Proofreading is just as important a part of the writing process as writing itself. Any student that neglects it is forgoing an opportunity to significantly improve his/her assignment at little cost in terms of time and effort. In this article, we will cover some of the methods you can use to quickly improve your assignment by going over it after you have seemingly finished with it.
Differentiate between Proofreading and Editing
Editing deals with large-scale changes in the text. In its course, you may rearrange parts of the assignment, add or eliminate certain fragments, change the wording, and so on. Proofreading is concerned with small-scale changes: correction of grammar, spelling, and syntax, possibly removal of a superfluous word or two. You should always complete editing before you start with proofreading and never mix the two up. Doing proofreading before editing is a waste of time – if you change the structure of your paper, you will have to do it all over again.
Crucial Proofreading Tips
How you go about proofreading should in no small degree depend on what kind of paper you work on, but some things remain the same no matter what it is:
- Do not start proofreading right away. Some students start proofreading immediately after they have finished working on the assignment, eager to be done with it once and for all. Do not do it – at this moment the memory of writing the text is still too fresh in your mind, and any proofreading you do is going to be subpar. You will be skipping over phrases because you know them too well. Instead, wait a while – ideally, a few days, but even a few hours will do in a pinch;
- Read the text aloud. Enunciate each word slowly and distinctly. It makes you slow down and pay closer attention to what you read, as well as shows how readable your work is;
- Change your font for a Courier. It serves two purposes. Firstly, you change how your text looks, forcing you to read it anew and, probably perceive it in a new light. Secondly, Courier uses equal spaces between all characters, making error spotting easier;
- Be careful when using Microsoft Word spellchecker and online analogs. While they can help you notice blatant mistakes when it comes to more subtle problems they are far less effective. They often fail to notice errors or see mistakes where there are none;
- Know your mistakes. Everyone has a set of “favorite” mistakes, the ones he/she is the most prone to. If you do not know yours, ask your teacher/professor/supervisor – he/she will probably be able to point them out. Make a list of them and go over the text a few times paying attention to one type of mistakes at a time;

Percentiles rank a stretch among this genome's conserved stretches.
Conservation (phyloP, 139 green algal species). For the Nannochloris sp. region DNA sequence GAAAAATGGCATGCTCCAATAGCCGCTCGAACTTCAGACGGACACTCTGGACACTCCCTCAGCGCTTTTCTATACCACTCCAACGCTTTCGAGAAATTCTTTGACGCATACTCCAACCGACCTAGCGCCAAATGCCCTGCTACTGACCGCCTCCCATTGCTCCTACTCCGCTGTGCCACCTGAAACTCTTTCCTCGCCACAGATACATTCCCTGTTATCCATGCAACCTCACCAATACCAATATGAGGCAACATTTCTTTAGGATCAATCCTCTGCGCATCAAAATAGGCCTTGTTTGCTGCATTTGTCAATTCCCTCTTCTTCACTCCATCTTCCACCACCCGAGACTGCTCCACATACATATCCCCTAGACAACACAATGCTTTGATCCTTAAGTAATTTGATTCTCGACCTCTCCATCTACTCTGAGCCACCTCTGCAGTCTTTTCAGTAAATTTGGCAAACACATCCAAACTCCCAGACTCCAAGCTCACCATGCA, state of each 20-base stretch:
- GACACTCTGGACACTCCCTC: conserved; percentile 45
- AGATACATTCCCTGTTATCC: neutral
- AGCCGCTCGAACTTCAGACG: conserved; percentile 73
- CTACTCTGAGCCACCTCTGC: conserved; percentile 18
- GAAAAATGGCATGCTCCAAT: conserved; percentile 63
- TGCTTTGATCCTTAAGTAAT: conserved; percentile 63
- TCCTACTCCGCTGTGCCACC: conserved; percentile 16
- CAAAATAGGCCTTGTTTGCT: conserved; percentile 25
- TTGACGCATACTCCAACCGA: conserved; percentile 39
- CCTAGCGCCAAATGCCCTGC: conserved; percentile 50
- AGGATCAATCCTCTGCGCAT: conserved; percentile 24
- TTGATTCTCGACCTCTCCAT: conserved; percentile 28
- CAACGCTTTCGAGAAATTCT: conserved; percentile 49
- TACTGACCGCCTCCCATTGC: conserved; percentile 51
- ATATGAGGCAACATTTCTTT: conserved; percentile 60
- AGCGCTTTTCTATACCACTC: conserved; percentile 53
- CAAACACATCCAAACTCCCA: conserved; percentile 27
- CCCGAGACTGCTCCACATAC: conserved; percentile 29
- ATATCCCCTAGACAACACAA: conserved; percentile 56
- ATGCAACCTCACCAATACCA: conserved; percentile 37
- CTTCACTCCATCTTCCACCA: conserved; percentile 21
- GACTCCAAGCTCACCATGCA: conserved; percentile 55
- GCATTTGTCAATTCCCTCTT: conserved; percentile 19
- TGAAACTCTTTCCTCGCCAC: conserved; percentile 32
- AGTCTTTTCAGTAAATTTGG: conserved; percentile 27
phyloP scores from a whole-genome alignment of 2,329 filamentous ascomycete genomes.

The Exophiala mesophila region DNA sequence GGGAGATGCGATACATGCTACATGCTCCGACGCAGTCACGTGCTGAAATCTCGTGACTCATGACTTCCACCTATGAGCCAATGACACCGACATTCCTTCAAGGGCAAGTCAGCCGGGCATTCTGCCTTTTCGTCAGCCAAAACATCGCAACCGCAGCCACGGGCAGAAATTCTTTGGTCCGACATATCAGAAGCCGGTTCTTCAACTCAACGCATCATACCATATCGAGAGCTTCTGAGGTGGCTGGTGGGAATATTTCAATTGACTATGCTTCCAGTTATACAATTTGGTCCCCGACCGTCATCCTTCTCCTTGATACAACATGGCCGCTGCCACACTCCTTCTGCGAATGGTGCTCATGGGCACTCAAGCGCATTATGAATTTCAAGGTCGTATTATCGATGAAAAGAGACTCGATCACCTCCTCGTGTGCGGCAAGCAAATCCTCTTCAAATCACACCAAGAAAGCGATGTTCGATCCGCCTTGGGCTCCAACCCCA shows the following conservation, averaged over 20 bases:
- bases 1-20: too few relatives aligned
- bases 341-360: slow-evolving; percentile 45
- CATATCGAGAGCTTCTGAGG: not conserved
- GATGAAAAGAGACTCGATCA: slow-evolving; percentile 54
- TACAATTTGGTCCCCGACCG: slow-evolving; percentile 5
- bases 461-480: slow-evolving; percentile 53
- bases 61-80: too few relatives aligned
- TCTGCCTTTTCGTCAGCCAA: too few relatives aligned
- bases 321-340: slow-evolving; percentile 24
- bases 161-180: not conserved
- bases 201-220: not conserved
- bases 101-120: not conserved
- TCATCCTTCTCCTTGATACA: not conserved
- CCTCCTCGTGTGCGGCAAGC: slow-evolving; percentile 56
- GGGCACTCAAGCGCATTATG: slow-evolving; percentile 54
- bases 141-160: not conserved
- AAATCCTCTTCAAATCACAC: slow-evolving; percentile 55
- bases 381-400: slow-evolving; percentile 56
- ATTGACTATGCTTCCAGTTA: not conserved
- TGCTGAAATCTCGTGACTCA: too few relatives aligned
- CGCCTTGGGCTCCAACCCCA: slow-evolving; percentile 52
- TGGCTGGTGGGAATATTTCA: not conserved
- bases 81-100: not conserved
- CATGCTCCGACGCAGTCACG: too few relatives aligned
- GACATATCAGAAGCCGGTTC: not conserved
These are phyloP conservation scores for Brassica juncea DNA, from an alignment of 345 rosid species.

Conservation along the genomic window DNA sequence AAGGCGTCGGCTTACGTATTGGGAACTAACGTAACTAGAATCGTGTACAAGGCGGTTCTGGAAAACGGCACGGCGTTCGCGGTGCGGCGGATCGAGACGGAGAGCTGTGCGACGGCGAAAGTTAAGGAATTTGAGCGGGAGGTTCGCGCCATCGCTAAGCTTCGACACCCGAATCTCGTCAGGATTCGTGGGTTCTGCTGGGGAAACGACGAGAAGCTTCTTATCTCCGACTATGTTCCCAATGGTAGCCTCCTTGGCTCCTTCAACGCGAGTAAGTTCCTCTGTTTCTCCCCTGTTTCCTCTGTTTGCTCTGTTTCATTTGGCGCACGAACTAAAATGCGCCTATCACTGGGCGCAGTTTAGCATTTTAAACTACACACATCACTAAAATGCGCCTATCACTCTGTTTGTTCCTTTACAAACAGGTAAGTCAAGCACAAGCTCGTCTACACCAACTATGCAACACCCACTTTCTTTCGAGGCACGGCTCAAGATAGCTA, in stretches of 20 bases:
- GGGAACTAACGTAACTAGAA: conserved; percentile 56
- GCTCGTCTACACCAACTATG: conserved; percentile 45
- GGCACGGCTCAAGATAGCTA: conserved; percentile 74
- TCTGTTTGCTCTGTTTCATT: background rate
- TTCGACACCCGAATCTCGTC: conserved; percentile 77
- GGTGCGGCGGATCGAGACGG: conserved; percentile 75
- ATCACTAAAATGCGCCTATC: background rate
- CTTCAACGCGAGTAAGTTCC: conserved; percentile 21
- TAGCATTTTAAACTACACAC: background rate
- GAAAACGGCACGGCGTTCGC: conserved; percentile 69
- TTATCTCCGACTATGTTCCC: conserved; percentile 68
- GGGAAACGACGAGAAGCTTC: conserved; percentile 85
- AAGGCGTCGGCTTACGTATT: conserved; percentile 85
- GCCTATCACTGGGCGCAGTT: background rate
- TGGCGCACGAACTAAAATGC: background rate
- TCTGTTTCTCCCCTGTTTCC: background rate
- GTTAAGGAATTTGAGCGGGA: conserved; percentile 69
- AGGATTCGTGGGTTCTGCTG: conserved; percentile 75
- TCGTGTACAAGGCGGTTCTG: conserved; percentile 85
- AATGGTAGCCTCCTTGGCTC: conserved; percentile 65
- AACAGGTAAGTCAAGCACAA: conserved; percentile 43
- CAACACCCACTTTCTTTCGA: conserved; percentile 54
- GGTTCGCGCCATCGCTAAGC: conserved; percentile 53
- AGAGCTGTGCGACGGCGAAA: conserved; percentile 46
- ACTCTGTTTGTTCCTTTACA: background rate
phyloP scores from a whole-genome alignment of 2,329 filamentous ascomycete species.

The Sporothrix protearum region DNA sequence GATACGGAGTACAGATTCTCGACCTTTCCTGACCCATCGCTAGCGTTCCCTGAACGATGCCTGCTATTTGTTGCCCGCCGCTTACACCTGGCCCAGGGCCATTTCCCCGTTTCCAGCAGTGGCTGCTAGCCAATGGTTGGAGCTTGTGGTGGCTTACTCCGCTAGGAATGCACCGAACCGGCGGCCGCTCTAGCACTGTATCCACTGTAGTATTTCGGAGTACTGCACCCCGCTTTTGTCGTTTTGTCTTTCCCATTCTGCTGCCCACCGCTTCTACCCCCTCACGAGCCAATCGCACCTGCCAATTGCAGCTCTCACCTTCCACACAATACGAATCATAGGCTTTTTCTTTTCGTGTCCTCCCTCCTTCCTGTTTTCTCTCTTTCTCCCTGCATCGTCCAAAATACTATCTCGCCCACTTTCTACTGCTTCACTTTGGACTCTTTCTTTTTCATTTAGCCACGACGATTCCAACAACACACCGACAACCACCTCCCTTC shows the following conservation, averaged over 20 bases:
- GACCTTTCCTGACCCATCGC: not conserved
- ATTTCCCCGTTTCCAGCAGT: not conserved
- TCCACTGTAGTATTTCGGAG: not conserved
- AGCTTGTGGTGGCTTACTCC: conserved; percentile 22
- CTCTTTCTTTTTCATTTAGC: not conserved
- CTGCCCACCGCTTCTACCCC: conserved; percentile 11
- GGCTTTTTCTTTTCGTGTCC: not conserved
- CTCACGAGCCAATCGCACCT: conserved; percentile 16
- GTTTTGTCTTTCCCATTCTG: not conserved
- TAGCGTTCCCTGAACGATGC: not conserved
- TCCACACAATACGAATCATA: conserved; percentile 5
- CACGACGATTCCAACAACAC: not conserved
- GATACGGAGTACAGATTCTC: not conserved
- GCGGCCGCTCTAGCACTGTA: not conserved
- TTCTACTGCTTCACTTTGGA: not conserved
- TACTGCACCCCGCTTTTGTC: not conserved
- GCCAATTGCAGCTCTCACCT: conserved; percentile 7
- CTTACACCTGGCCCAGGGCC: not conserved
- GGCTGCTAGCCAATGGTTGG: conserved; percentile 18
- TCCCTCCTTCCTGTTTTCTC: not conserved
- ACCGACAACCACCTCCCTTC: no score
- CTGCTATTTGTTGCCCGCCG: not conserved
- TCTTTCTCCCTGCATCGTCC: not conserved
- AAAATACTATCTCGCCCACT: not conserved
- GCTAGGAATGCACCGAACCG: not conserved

- Study the spelling of proper names, terms, and jargon words you are not familiar with. Even a spellchecker will not help you with some of them, so look up their spelling in a dictionary;
- Proofread backward. Read your essay backward, sentence after sentence. It will help you pay attention to individual units of meaning rather than the text as a whole, and will force you to see the assignment in the new light;
- Go over the text a few times at different times of the day. Every person has his/her own period of peak alertness. If you do not know when yours is, try rereading your essay a few times with an interval of a few hours – it may reveal some new mistakes to you.
Do not rely fully on yourself. Look for other people who can help you with your proofreading efforts. It may be useful to find a regular study buddy with whom you will exchange your essays for mutual proofreading, or simply ask somebody you trust to read your assignment for you. Try different modes of proofreading, as well: you can ask somebody to simply read your paper, to read it aloud, or read it aloud to somebody yourself to check if your writing is clear enough to be understood by ear. Pay special attention to the situations in which the reader gets confused by your sentence structures or your choice of words.
If you are not sure about something (e.g., the right spelling of a word or how a certain grammar structure should be used), do not be shy to ask somebody who knows about it. Remember – it is not shameful not to know, it is shameful not to try to find out.
Of course, custom assignment writing is still a very difficult thing to do; we, however, believe that with the help of our tips and suggestions you will be able to deal with the majority of problems you may encounter when proofreading your assignments.